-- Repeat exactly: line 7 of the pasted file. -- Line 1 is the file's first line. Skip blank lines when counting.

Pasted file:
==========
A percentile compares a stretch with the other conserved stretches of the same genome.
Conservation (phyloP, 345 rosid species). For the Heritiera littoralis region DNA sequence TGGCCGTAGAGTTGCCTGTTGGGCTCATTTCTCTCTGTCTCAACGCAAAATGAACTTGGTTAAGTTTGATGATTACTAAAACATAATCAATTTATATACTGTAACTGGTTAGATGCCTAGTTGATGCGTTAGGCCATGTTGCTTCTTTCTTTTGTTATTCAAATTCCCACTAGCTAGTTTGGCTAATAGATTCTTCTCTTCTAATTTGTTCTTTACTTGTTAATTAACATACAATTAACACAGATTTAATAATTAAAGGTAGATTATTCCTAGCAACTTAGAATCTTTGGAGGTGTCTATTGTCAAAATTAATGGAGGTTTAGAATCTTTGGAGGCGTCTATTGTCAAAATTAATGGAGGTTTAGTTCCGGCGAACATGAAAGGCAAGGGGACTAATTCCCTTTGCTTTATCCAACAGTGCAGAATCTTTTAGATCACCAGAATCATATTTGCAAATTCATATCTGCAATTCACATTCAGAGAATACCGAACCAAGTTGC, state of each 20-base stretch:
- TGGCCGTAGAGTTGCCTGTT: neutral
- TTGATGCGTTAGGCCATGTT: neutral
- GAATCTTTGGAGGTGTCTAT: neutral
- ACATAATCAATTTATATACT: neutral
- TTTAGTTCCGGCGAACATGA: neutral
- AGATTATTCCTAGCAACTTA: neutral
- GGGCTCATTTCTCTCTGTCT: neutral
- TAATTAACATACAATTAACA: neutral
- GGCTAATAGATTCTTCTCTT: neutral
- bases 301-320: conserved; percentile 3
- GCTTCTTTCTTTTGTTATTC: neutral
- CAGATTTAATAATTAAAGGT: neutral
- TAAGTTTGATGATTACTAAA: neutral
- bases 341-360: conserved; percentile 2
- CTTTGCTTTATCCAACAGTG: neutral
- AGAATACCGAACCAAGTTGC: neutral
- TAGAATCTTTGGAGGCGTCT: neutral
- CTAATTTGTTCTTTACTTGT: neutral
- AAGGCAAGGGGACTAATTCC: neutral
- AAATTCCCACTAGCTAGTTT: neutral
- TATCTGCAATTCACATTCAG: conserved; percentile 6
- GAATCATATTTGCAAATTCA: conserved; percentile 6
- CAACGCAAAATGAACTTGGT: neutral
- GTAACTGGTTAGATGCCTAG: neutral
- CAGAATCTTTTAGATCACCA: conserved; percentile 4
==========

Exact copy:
- TTTAGTTCCGGCGAACATGA: neutral